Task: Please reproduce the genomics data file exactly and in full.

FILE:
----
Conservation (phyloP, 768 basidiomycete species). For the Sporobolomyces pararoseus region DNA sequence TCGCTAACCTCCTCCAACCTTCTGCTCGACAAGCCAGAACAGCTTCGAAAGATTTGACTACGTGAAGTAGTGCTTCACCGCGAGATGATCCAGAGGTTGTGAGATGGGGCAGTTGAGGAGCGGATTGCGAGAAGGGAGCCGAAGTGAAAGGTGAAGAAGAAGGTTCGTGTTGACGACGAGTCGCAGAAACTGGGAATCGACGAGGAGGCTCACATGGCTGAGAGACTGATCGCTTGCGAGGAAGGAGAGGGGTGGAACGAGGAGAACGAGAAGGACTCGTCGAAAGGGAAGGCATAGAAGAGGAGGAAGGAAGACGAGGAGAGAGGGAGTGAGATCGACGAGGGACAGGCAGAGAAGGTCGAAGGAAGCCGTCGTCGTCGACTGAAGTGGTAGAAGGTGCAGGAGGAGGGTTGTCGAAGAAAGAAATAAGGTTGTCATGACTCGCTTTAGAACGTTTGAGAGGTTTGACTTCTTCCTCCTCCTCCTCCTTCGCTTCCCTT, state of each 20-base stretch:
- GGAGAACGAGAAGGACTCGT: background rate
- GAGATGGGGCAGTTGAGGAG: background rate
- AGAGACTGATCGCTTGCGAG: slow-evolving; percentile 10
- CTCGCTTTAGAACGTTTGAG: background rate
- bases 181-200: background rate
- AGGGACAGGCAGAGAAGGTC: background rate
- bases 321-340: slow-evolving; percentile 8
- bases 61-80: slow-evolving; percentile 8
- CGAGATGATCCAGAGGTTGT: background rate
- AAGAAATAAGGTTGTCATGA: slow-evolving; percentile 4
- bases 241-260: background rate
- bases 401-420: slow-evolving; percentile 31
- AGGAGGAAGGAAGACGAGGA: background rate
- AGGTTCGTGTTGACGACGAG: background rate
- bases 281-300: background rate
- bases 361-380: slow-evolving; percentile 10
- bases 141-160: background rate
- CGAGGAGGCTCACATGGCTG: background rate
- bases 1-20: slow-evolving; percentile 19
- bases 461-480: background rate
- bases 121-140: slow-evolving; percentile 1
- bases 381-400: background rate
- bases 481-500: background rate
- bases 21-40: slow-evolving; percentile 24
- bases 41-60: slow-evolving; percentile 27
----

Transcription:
Conservation (phyloP, 768 basidiomycete species). For the Sporobolomyces pararoseus region DNA sequence TCGCTAACCTCCTCCAACCTTCTGCTCGACAAGCCAGAACAGCTTCGAAAGATTTGACTACGTGAAGTAGTGCTTCACCGCGAGATGATCCAGAGGTTGTGAGATGGGGCAGTTGAGGAGCGGATTGCGAGAAGGGAGCCGAAGTGAAAGGTGAAGAAGAAGGTTCGTGTTGACGACGAGTCGCAGAAACTGGGAATCGACGAGGAGGCTCACATGGCTGAGAGACTGATCGCTTGCGAGGAAGGAGAGGGGTGGAACGAGGAGAACGAGAAGGACTCGTCGAAAGGGAAGGCATAGAAGAGGAGGAAGGAAGACGAGGAGAGAGGGAGTGAGATCGACGAGGGACAGGCAGAGAAGGTCGAAGGAAGCCGTCGTCGTCGACTGAAGTGGTAGAAGGTGCAGGAGGAGGGTTGTCGAAGAAAGAAATAAGGTTGTCATGACTCGCTTTAGAACGTTTGAGAGGTTTGACTTCTTCCTCCTCCTCCTCCTTCGCTTCCCTT, state of each 20-base stretch:
- GGAGAACGAGAAGGACTCGT: background rate
- GAGATGGGGCAGTTGAGGAG: background rate
- AGAGACTGATCGCTTGCGAG: slow-evolving; percentile 10
- CTCGCTTTAGAACGTTTGAG: background rate
- bases 181-200: background rate
- AGGGACAGGCAGAGAAGGTC: background rate
- bases 321-340: slow-evolving; percentile 8
- bases 61-80: slow-evolving; percentile 8
- CGAGATGATCCAGAGGTTGT: background rate
- AAGAAATAAGGTTGTCATGA: slow-evolving; percentile 4
- bases 241-260: background rate
- bases 401-420: slow-evolving; percentile 31
- AGGAGGAAGGAAGACGAGGA: background rate
- AGGTTCGTGTTGACGACGAG: background rate
- bases 281-300: background rate
- bases 361-380: slow-evolving; percentile 10
- bases 141-160: background rate
- CGAGGAGGCTCACATGGCTG: background rate
- bases 1-20: slow-evolving; percentile 19
- bases 461-480: background rate
- bases 121-140: slow-evolving; percentile 1
- bases 381-400: background rate
- bases 481-500: background rate
- bases 21-40: slow-evolving; percentile 24
- bases 41-60: slow-evolving; percentile 27